Most of the soil crust studies agree that physical and biological soil crust increase the soil stability which is often used to indicate soil erodibility. The purpose of my research was to compare the soil crust stability among the different crust types found at Potholes Coulee. 10 samples were collected at 8 different sites to test dry and wet soil crust strength with a penetrometer and water holding capacity. The test results showed a great change in crust strength and water holding capacity among different crust types. However, the physical soil crust sample, desert pavement, showed the constant low crust stability with low water absorption. On the other hand a combination of lichen and moss crusts from different sites showed high crust stability in dry and wet condition, and moss dominated crust showed the highest water absorption. These results indicate that depending on a crust type, there is different degree of soil stabilization and its response to wind and water erosion will vary.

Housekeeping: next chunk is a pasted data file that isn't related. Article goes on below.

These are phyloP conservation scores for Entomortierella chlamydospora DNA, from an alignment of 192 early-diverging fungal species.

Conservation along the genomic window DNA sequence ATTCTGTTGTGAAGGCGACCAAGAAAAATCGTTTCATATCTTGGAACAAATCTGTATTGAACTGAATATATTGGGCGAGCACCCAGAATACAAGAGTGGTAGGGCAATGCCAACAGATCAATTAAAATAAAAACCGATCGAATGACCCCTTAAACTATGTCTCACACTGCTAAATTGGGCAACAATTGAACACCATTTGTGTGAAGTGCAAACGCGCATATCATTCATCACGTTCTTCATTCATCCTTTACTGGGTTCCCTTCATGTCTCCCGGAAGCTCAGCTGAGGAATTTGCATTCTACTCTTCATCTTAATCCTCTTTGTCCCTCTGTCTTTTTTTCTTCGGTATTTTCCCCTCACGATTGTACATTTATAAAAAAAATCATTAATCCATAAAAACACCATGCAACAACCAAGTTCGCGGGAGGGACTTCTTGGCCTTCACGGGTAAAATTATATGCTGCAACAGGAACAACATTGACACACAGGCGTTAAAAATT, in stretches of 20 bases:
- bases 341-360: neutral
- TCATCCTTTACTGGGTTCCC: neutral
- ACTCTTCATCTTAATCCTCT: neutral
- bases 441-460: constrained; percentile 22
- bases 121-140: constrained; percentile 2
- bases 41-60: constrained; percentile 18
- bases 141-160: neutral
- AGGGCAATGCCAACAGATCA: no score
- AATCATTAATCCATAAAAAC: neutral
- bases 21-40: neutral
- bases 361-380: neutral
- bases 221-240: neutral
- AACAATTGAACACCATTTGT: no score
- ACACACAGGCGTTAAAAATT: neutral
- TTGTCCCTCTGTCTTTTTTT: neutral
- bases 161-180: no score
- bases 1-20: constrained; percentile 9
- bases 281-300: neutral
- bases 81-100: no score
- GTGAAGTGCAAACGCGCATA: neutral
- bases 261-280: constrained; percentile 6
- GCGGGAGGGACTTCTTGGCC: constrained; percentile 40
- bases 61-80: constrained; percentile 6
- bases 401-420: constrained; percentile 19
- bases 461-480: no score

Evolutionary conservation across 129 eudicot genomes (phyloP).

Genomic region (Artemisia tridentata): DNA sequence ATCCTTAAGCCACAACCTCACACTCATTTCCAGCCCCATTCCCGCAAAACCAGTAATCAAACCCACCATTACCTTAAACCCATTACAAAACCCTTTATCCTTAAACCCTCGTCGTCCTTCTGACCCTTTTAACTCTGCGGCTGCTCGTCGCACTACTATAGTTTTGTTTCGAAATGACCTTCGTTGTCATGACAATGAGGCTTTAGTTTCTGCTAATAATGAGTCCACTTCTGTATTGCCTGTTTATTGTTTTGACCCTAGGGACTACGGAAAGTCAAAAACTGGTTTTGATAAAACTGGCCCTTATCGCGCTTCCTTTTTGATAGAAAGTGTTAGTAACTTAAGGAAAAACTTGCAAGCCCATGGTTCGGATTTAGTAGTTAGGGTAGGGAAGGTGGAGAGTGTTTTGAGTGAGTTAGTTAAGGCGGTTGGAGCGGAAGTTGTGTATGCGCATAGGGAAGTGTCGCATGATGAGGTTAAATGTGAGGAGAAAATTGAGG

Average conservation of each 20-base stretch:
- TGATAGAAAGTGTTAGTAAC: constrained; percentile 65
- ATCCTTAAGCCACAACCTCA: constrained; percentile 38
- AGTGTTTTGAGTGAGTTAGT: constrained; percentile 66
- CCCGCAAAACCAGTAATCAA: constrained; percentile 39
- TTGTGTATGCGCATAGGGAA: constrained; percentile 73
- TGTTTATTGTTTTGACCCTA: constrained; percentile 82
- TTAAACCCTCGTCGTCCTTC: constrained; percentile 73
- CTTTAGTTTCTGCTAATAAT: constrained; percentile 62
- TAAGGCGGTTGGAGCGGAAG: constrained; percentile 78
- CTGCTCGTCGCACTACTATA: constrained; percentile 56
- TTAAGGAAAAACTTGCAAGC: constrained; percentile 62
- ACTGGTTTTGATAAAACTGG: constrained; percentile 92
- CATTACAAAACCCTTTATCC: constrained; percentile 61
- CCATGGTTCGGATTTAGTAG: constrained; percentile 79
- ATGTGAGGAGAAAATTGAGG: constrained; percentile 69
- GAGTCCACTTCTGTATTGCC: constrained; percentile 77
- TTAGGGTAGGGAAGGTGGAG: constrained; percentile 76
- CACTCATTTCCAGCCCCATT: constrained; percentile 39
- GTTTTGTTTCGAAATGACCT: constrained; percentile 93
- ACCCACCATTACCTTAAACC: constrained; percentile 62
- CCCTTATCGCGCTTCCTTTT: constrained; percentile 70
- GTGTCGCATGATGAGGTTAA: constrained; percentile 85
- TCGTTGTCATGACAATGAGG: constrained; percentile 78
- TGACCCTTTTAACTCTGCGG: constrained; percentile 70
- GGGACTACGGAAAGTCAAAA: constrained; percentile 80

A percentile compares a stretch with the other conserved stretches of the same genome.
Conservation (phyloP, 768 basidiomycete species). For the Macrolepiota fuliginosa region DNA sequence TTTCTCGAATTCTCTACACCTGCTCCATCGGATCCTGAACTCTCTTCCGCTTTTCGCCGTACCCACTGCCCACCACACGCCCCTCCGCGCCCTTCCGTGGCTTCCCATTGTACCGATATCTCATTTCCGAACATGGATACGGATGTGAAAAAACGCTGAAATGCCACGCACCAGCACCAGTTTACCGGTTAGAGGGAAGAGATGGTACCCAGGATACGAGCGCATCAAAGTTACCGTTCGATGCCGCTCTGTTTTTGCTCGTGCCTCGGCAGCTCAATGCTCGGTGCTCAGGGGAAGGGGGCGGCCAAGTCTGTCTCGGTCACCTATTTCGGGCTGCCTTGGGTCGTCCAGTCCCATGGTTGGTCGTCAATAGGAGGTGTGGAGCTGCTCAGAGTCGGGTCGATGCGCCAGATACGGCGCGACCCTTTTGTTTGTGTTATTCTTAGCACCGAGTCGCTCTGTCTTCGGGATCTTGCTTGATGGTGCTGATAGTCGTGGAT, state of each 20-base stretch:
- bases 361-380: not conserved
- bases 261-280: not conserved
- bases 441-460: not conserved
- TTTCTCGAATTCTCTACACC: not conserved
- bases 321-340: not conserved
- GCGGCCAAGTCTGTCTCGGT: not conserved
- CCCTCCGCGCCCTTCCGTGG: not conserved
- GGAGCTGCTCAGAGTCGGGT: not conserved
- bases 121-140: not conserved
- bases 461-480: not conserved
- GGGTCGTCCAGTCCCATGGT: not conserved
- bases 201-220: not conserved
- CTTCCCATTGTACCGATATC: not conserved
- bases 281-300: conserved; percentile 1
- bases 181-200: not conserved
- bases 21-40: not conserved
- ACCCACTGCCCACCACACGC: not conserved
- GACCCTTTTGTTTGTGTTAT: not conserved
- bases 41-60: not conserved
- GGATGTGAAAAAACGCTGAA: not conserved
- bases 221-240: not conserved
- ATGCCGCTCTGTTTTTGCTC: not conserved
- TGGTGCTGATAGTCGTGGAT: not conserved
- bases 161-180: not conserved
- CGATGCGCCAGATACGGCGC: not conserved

Keywords: Soil Crust, Stability

Jonny Kemp, Mike Minifie: Faculty Mentor, Andy Bach, Western Washington University

The Black Cottonwood, Populus balsamifera, and its Effect on Soil Moisture and Organic Content in a Riparian Zone of the Pacific Northwest

An in depth look at a riparian zone around Lincoln Creek in Bellingham WA that sets out to establish some kind of relationship between soil development and the presence of the common Cottonwood tree. Relationships will be established on the basis of content of organic material and moisture content that is present in spatially varying samples. Multiple samples were taken at varying distances from Lincoln creek and with different types of vegetation cover. Across the board the whole site was fairly uniform in moisture content and organic material. This has led us to the conclusion that the cottonwood will affect ecosystem development in much the same way as similar sized fauna. However its slight nitrogen fixing abilities allows it to grow in harsh regions where it can facilitate development.

Keywords: Cottonwoods; Soil Moisture; Organic Matter

Jessica Kiehl: Faculty mentor, George Walker, Bellevue College

Oil Spill in Gulf of Mexico

On April 20th, an offshore drilling rig began spill thousands of barrels of oil after a disastrous explosion. It is on course to be the worst oil spill in history. There were eleven oil rig workers that weren’t accounted for and are presumed to be dead. Many environmentalists are concerned for the marine life, especially the endangered sea turtles and bluefin tuna, snapper and grouper.